Jack Durant was a small-town gambler with loose ties to Vegas racketeers. He had a big, obstreperous personality; owned our city’s most successful restaurant; and was listed among the FBI’s most dangerous men in Phoenix. Jack liked women, eavesdropping on patrons of his restaurant bar, and golf. He might have seen one or two people being murdered.
None of this makes for grand opera — or even, as it turns out, an especially entertaining movie. Durant’s Never Closes, an independent feature just out from local filmmaker Travis Mills, is a stylish post-noir profile of one of Phoenix’s bigger characters. It plays like a frenetic fever dream, with a rambling narrative that never gets going. The effect is less melodrama than a series of prettily imagined anecdotes about a bigger-than-life character in a smaller-than-life set of circumstances.
Tom Sizemore’s ghoulishly picturesque performance belongs to another movie. He plays Durant with improvisational style, muttering his obviously embellished dialogue and practically overturning sets with flamboyant scenery-chewing. He elevates a callous and calculated blowhard by never once asking us to sympathize with him. What might have been a laughable caricature becomes instead an extra-human performance.
Sizemore is not the only Hollywood royalty seen here. Director Peter Bogdanovich wanders through as a shady character trying to get Jack a spot in the local country club. Elsewhere, a cast of local stage actors provide attractive support. Mike Traylor is an amusing end-of-the-bar Durant’s regular; Greg Lutz is an affable eye doctor; Barbara McBain is BJ Thompson, a restaurant hostess willing to look the other way when the heat’s on.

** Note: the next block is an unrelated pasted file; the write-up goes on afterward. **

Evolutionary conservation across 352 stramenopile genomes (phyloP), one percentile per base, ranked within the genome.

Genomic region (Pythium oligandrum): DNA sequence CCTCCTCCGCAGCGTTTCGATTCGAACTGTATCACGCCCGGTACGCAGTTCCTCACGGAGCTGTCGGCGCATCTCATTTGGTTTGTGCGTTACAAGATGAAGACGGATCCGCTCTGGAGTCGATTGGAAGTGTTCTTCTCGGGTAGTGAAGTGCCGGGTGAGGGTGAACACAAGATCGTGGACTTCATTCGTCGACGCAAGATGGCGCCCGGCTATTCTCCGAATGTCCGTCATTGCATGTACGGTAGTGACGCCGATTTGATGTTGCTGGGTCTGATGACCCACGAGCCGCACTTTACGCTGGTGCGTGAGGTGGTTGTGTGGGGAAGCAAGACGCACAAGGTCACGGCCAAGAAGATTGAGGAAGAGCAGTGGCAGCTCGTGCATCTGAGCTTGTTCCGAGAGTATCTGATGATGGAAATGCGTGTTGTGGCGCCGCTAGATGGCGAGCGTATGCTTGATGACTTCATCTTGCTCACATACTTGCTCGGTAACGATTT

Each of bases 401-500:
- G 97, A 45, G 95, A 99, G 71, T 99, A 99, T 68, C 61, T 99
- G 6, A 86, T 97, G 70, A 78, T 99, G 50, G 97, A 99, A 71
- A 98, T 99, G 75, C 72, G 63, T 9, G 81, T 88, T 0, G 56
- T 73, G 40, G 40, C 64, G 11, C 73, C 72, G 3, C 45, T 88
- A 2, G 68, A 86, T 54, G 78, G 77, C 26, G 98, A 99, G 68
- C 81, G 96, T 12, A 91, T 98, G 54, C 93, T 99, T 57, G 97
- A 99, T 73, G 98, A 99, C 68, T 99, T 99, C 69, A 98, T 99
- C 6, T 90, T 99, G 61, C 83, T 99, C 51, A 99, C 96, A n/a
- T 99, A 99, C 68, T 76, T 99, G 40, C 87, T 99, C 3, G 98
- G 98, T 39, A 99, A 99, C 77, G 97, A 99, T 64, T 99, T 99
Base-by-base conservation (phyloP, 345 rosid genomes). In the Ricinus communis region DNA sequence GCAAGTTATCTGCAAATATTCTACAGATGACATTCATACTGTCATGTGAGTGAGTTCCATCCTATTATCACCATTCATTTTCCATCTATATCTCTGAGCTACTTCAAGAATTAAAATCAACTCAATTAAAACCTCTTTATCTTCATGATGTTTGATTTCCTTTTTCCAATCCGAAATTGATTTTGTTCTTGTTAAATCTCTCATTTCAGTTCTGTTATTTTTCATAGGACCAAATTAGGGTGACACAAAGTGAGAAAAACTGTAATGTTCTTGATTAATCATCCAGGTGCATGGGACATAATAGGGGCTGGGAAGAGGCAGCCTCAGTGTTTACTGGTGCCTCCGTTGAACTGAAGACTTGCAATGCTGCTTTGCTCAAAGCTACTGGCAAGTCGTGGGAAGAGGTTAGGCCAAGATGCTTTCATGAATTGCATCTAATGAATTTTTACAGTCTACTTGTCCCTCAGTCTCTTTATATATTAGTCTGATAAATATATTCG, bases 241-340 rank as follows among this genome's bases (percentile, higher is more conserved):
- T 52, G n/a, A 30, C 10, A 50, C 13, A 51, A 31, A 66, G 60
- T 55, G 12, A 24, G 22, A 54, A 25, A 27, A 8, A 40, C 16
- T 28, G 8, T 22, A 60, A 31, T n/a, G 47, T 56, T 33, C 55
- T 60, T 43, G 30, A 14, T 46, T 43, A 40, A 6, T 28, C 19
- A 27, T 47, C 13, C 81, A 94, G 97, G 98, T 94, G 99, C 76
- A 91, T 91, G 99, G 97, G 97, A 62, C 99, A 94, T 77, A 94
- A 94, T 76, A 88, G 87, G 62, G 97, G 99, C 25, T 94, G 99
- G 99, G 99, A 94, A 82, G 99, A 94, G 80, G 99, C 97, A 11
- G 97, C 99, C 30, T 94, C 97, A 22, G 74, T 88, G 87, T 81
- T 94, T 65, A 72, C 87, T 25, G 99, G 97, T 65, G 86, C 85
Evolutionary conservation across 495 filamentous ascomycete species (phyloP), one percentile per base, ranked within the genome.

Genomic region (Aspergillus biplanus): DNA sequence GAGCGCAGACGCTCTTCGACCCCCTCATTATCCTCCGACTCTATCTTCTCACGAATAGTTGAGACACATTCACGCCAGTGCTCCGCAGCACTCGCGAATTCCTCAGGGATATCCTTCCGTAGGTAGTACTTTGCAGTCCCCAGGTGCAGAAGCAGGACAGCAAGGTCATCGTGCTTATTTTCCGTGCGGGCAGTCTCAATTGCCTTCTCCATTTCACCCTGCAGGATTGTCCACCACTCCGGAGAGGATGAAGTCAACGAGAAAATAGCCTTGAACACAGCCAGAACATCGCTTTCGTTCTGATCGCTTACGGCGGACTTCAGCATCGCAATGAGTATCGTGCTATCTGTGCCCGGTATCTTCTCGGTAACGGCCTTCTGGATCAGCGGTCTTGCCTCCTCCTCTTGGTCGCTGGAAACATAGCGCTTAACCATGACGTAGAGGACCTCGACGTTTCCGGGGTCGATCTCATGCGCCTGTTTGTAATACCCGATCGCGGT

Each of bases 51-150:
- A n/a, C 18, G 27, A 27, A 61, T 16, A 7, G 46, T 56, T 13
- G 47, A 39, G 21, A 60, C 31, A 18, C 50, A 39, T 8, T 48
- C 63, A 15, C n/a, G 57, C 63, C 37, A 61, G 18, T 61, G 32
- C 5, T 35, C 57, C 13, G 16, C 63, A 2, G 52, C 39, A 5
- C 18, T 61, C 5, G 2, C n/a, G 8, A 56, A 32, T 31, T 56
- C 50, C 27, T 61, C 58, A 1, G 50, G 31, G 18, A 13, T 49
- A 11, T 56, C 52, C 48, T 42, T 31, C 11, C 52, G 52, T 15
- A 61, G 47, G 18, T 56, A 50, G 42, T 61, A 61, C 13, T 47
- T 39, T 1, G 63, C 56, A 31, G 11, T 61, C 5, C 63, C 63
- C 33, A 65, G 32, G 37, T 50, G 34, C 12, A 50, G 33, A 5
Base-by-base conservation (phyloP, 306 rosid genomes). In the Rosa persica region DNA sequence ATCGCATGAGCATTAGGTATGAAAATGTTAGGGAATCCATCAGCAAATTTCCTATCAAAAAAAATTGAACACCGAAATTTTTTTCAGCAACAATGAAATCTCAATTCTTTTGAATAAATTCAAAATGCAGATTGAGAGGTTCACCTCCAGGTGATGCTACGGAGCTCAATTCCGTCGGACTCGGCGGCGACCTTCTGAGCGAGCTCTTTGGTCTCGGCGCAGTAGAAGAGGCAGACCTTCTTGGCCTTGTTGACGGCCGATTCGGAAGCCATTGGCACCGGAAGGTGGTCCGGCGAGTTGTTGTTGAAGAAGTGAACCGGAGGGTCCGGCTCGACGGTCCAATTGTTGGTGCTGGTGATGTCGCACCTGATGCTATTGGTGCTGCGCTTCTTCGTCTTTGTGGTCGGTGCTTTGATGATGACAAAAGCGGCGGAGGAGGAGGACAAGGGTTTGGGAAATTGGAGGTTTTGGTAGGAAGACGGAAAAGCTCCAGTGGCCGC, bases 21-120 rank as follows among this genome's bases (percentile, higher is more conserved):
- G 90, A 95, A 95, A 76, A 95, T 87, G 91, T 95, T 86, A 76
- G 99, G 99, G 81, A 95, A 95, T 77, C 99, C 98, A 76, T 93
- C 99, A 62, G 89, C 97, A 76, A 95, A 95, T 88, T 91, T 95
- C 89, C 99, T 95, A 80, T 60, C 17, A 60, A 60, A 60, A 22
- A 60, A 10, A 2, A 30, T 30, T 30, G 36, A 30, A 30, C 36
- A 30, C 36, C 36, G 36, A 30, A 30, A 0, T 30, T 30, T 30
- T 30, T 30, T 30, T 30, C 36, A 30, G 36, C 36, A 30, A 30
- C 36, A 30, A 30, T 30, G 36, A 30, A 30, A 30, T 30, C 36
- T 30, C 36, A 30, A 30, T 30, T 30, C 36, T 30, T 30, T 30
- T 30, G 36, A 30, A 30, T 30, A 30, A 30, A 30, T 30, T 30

A meandering melodrama with neither story arc nor story, the effect of Durant’s Never Closes is that of a series of untangled anecdotes with no place to go. There’s some promise in a recurring reference to the 1976 assassination of Arizona Republic reporter Don Bolles, which may have been planned at Durant’s. Neatly imagined flashbacks about the murder haunt Durant, but ultimately lead nowhere, perhaps because there’s no place to go with this or any of Jack’s other attractively filmed recollections. As written by Mills, who also produced and directed, Jack Durant neither begins nor ends, despite a disappointing third-reel huzzah straight out of a Warners programmer.
Locals will like the tidy recreation of Durant’s velveteen-flocked interior and will enjoy spotting the local personalities (“Look, it’s Paul Wilson!” “Hey, is that Marshall Shore?”) who fill crowd scenes. Out-of-towners and fans of skillful storytelling will want more.
Durant’s Never Closes opens Friday, January 22, at Harkins Shea 14, 7354 E. Shea Blvd. in Scottsdale.
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